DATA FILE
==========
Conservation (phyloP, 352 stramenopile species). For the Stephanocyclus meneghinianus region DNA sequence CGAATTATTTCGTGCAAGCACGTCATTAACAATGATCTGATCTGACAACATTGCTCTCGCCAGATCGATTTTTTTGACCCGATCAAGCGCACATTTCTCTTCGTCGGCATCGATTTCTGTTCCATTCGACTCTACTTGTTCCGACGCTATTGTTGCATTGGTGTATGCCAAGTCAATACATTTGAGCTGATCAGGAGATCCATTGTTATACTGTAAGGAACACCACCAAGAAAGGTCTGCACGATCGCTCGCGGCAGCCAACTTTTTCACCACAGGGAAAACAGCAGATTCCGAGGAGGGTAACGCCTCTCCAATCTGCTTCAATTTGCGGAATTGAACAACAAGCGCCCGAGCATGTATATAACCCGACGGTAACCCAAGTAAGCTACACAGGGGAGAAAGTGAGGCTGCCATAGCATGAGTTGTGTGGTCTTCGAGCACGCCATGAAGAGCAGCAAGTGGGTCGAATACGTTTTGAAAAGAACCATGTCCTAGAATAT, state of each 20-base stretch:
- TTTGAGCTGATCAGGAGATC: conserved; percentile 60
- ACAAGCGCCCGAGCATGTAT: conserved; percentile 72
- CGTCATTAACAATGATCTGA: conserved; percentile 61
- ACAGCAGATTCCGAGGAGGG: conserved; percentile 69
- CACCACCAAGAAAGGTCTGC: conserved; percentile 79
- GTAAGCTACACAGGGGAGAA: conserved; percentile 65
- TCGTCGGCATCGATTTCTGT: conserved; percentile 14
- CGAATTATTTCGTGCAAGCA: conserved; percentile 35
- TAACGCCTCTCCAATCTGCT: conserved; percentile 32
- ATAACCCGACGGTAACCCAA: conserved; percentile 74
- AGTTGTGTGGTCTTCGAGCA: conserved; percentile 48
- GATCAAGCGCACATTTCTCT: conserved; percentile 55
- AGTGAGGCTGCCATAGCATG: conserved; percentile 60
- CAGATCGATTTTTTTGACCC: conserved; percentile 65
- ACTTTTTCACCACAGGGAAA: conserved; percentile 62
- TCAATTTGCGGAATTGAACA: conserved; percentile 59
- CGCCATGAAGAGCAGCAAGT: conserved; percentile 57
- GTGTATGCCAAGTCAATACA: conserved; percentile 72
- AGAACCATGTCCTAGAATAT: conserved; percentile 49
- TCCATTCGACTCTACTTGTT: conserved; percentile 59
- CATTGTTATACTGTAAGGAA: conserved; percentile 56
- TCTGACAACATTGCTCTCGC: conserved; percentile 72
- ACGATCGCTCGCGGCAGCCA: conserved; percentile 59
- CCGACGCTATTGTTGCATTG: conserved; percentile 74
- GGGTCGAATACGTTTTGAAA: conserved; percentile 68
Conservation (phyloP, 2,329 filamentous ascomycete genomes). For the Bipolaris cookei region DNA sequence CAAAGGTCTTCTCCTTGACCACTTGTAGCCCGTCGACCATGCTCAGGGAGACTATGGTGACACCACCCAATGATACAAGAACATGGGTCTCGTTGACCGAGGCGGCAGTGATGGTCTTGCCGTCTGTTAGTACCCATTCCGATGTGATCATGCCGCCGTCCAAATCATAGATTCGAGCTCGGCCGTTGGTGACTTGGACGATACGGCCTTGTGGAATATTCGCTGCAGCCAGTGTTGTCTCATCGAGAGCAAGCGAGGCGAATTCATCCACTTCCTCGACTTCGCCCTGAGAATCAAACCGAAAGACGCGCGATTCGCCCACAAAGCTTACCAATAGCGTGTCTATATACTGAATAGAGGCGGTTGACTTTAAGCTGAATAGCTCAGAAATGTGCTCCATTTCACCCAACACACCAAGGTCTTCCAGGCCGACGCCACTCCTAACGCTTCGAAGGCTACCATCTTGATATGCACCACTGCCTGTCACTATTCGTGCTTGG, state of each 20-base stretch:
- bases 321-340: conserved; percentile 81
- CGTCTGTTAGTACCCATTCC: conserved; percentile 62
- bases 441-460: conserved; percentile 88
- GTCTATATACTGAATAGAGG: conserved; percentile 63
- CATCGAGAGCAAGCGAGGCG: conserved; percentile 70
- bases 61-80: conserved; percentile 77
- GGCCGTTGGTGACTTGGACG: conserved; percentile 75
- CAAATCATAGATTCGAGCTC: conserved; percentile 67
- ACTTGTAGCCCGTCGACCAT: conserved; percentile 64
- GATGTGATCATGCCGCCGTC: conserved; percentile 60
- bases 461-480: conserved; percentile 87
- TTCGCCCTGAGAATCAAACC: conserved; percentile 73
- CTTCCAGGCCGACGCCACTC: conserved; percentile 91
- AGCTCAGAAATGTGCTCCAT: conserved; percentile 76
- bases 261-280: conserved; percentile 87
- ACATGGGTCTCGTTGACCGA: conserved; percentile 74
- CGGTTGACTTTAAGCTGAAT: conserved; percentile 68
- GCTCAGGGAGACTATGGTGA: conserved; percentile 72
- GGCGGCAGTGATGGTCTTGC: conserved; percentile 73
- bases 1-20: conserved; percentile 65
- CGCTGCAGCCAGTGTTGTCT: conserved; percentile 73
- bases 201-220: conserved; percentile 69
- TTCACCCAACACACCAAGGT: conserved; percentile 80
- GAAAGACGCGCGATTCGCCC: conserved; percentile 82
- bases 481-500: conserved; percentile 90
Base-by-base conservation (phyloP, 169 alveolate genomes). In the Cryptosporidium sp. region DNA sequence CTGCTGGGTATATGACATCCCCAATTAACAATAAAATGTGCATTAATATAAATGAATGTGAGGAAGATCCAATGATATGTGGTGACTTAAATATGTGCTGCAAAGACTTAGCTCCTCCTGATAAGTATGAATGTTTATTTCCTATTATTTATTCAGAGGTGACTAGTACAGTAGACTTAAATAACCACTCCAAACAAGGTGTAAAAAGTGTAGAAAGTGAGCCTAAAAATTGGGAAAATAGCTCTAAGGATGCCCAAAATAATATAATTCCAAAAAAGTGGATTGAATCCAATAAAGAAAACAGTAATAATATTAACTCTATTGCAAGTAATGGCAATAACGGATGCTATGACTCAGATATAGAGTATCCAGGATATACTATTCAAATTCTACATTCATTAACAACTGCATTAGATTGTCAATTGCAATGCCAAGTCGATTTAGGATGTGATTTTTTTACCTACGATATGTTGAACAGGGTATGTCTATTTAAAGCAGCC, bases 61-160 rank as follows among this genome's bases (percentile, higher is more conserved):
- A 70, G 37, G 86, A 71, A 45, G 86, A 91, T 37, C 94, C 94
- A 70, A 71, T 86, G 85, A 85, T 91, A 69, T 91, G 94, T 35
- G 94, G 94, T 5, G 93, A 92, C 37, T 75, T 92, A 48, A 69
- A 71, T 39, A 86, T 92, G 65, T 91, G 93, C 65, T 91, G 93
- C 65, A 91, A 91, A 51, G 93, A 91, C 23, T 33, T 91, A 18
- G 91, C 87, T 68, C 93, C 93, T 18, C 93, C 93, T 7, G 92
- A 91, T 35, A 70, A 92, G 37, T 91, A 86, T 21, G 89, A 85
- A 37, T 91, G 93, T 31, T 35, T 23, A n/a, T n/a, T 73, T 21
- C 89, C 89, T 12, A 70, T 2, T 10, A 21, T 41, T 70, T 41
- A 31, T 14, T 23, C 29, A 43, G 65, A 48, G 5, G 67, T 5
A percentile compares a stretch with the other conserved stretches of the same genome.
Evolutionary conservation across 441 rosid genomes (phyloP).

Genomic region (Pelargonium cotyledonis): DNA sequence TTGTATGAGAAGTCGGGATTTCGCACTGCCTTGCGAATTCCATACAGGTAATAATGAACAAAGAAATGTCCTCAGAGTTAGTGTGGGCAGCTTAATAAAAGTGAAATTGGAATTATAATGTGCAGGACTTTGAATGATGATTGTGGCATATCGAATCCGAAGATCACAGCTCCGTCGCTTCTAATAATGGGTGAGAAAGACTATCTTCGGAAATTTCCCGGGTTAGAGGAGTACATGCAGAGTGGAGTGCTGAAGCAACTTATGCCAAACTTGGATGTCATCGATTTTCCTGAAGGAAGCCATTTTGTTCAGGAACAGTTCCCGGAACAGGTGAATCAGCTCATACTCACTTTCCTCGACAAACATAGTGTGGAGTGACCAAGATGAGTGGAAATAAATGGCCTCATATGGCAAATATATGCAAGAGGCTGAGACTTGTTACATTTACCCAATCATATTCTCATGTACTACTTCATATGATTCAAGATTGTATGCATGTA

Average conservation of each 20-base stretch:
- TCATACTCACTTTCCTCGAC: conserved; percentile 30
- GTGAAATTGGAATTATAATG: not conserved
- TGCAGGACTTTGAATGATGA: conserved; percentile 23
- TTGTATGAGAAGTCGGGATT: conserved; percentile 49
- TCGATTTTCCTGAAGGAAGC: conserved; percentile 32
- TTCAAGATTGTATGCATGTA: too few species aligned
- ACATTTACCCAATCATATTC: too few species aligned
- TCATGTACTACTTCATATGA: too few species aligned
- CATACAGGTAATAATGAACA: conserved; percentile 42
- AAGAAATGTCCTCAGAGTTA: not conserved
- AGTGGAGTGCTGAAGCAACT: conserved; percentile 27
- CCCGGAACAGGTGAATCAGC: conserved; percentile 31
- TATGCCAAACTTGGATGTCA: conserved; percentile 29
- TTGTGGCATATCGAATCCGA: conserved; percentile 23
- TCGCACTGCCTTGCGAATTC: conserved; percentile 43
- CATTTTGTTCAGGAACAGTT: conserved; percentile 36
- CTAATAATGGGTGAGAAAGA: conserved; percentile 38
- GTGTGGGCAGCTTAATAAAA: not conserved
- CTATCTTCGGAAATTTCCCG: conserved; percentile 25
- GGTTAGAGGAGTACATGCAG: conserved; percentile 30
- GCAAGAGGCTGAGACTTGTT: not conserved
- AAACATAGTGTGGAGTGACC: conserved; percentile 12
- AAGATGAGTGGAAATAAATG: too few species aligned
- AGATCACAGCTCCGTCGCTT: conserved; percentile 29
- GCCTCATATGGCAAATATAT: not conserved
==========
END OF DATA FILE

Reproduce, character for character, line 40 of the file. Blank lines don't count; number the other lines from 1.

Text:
- CTTCCAGGCCGACGCCACTC: conserved; percentile 91